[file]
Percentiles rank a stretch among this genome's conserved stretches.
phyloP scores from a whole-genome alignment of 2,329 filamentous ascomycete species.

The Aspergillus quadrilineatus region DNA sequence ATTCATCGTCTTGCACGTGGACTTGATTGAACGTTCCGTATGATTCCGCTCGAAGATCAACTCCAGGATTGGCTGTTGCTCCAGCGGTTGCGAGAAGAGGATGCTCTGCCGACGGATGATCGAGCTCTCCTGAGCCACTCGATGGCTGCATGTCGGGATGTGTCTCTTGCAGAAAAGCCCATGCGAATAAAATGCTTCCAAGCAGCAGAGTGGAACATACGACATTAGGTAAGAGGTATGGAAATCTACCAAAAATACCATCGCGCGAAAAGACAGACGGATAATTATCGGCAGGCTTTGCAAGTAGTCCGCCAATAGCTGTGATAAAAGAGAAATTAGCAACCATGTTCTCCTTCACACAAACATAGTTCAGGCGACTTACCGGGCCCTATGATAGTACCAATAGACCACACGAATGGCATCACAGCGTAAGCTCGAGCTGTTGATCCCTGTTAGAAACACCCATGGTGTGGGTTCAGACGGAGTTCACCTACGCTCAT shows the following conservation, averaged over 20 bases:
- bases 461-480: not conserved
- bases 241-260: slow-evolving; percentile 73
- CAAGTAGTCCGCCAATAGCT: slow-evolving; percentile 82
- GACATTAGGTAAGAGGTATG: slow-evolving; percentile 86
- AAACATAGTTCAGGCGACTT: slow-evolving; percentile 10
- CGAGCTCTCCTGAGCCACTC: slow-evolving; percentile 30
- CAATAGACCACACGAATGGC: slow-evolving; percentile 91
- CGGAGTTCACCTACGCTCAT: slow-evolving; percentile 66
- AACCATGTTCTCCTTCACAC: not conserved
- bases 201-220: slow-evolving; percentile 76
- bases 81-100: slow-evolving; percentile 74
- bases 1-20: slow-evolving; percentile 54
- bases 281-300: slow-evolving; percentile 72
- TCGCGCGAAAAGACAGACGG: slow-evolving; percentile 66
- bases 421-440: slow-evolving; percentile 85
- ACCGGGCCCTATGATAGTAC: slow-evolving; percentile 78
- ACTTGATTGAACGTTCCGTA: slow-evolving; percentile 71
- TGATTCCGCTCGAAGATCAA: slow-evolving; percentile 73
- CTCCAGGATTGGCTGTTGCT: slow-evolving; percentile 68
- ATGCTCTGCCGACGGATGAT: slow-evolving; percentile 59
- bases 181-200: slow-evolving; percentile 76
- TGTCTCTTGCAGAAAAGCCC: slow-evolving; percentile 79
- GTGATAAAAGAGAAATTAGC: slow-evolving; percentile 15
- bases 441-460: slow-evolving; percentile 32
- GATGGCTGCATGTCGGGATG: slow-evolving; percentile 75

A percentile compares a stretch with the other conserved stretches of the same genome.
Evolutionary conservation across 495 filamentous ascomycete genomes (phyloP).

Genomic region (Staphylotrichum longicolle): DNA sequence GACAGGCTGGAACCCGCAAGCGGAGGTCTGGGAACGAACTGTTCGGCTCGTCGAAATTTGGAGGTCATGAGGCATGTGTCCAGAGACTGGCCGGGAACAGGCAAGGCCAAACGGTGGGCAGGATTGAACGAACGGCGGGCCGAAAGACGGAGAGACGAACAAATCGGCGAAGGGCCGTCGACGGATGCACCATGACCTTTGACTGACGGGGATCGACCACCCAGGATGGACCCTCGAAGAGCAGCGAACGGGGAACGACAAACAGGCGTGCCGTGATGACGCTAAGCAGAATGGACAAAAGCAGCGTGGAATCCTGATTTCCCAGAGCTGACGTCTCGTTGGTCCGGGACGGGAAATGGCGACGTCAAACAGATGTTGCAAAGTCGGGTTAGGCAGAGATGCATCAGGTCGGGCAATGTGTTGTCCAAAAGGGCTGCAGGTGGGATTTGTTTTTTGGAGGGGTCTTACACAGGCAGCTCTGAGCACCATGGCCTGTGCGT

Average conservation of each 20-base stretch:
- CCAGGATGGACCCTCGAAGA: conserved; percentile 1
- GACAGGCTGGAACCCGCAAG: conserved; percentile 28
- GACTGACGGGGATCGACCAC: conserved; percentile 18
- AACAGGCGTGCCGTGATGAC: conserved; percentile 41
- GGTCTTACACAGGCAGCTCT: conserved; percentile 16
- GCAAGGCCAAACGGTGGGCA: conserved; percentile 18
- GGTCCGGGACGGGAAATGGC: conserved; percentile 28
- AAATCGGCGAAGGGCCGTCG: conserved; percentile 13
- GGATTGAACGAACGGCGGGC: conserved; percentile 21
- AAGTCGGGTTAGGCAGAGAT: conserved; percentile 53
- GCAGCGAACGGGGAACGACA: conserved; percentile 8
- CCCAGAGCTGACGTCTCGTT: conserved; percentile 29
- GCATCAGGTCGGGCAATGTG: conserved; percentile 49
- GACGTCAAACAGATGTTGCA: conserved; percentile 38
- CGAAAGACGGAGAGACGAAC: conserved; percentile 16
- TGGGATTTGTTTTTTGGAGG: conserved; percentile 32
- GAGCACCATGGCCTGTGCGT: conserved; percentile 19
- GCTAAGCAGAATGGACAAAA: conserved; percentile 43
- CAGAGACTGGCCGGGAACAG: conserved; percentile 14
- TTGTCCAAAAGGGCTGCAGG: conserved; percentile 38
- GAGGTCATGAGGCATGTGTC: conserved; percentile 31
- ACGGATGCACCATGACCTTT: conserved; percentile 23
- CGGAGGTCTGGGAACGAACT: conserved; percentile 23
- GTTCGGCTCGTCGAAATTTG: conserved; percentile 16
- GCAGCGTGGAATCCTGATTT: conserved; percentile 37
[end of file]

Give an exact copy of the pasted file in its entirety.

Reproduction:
Percentiles rank a stretch among this genome's conserved stretches.
phyloP scores from a whole-genome alignment of 2,329 filamentous ascomycete species.

The Aspergillus quadrilineatus region DNA sequence ATTCATCGTCTTGCACGTGGACTTGATTGAACGTTCCGTATGATTCCGCTCGAAGATCAACTCCAGGATTGGCTGTTGCTCCAGCGGTTGCGAGAAGAGGATGCTCTGCCGACGGATGATCGAGCTCTCCTGAGCCACTCGATGGCTGCATGTCGGGATGTGTCTCTTGCAGAAAAGCCCATGCGAATAAAATGCTTCCAAGCAGCAGAGTGGAACATACGACATTAGGTAAGAGGTATGGAAATCTACCAAAAATACCATCGCGCGAAAAGACAGACGGATAATTATCGGCAGGCTTTGCAAGTAGTCCGCCAATAGCTGTGATAAAAGAGAAATTAGCAACCATGTTCTCCTTCACACAAACATAGTTCAGGCGACTTACCGGGCCCTATGATAGTACCAATAGACCACACGAATGGCATCACAGCGTAAGCTCGAGCTGTTGATCCCTGTTAGAAACACCCATGGTGTGGGTTCAGACGGAGTTCACCTACGCTCAT shows the following conservation, averaged over 20 bases:
- bases 461-480: not conserved
- bases 241-260: slow-evolving; percentile 73
- CAAGTAGTCCGCCAATAGCT: slow-evolving; percentile 82
- GACATTAGGTAAGAGGTATG: slow-evolving; percentile 86
- AAACATAGTTCAGGCGACTT: slow-evolving; percentile 10
- CGAGCTCTCCTGAGCCACTC: slow-evolving; percentile 30
- CAATAGACCACACGAATGGC: slow-evolving; percentile 91
- CGGAGTTCACCTACGCTCAT: slow-evolving; percentile 66
- AACCATGTTCTCCTTCACAC: not conserved
- bases 201-220: slow-evolving; percentile 76
- bases 81-100: slow-evolving; percentile 74
- bases 1-20: slow-evolving; percentile 54
- bases 281-300: slow-evolving; percentile 72
- TCGCGCGAAAAGACAGACGG: slow-evolving; percentile 66
- bases 421-440: slow-evolving; percentile 85
- ACCGGGCCCTATGATAGTAC: slow-evolving; percentile 78
- ACTTGATTGAACGTTCCGTA: slow-evolving; percentile 71
- TGATTCCGCTCGAAGATCAA: slow-evolving; percentile 73
- CTCCAGGATTGGCTGTTGCT: slow-evolving; percentile 68
- ATGCTCTGCCGACGGATGAT: slow-evolving; percentile 59
- bases 181-200: slow-evolving; percentile 76
- TGTCTCTTGCAGAAAAGCCC: slow-evolving; percentile 79
- GTGATAAAAGAGAAATTAGC: slow-evolving; percentile 15
- bases 441-460: slow-evolving; percentile 32
- GATGGCTGCATGTCGGGATG: slow-evolving; percentile 75

A percentile compares a stretch with the other conserved stretches of the same genome.
Evolutionary conservation across 495 filamentous ascomycete genomes (phyloP).

Genomic region (Staphylotrichum longicolle): DNA sequence GACAGGCTGGAACCCGCAAGCGGAGGTCTGGGAACGAACTGTTCGGCTCGTCGAAATTTGGAGGTCATGAGGCATGTGTCCAGAGACTGGCCGGGAACAGGCAAGGCCAAACGGTGGGCAGGATTGAACGAACGGCGGGCCGAAAGACGGAGAGACGAACAAATCGGCGAAGGGCCGTCGACGGATGCACCATGACCTTTGACTGACGGGGATCGACCACCCAGGATGGACCCTCGAAGAGCAGCGAACGGGGAACGACAAACAGGCGTGCCGTGATGACGCTAAGCAGAATGGACAAAAGCAGCGTGGAATCCTGATTTCCCAGAGCTGACGTCTCGTTGGTCCGGGACGGGAAATGGCGACGTCAAACAGATGTTGCAAAGTCGGGTTAGGCAGAGATGCATCAGGTCGGGCAATGTGTTGTCCAAAAGGGCTGCAGGTGGGATTTGTTTTTTGGAGGGGTCTTACACAGGCAGCTCTGAGCACCATGGCCTGTGCGT

Average conservation of each 20-base stretch:
- CCAGGATGGACCCTCGAAGA: conserved; percentile 1
- GACAGGCTGGAACCCGCAAG: conserved; percentile 28
- GACTGACGGGGATCGACCAC: conserved; percentile 18
- AACAGGCGTGCCGTGATGAC: conserved; percentile 41
- GGTCTTACACAGGCAGCTCT: conserved; percentile 16
- GCAAGGCCAAACGGTGGGCA: conserved; percentile 18
- GGTCCGGGACGGGAAATGGC: conserved; percentile 28
- AAATCGGCGAAGGGCCGTCG: conserved; percentile 13
- GGATTGAACGAACGGCGGGC: conserved; percentile 21
- AAGTCGGGTTAGGCAGAGAT: conserved; percentile 53
- GCAGCGAACGGGGAACGACA: conserved; percentile 8
- CCCAGAGCTGACGTCTCGTT: conserved; percentile 29
- GCATCAGGTCGGGCAATGTG: conserved; percentile 49
- GACGTCAAACAGATGTTGCA: conserved; percentile 38
- CGAAAGACGGAGAGACGAAC: conserved; percentile 16
- TGGGATTTGTTTTTTGGAGG: conserved; percentile 32
- GAGCACCATGGCCTGTGCGT: conserved; percentile 19
- GCTAAGCAGAATGGACAAAA: conserved; percentile 43
- CAGAGACTGGCCGGGAACAG: conserved; percentile 14
- TTGTCCAAAAGGGCTGCAGG: conserved; percentile 38
- GAGGTCATGAGGCATGTGTC: conserved; percentile 31
- ACGGATGCACCATGACCTTT: conserved; percentile 23
- CGGAGGTCTGGGAACGAACT: conserved; percentile 23
- GTTCGGCTCGTCGAAATTTG: conserved; percentile 16
- GCAGCGTGGAATCCTGATTT: conserved; percentile 37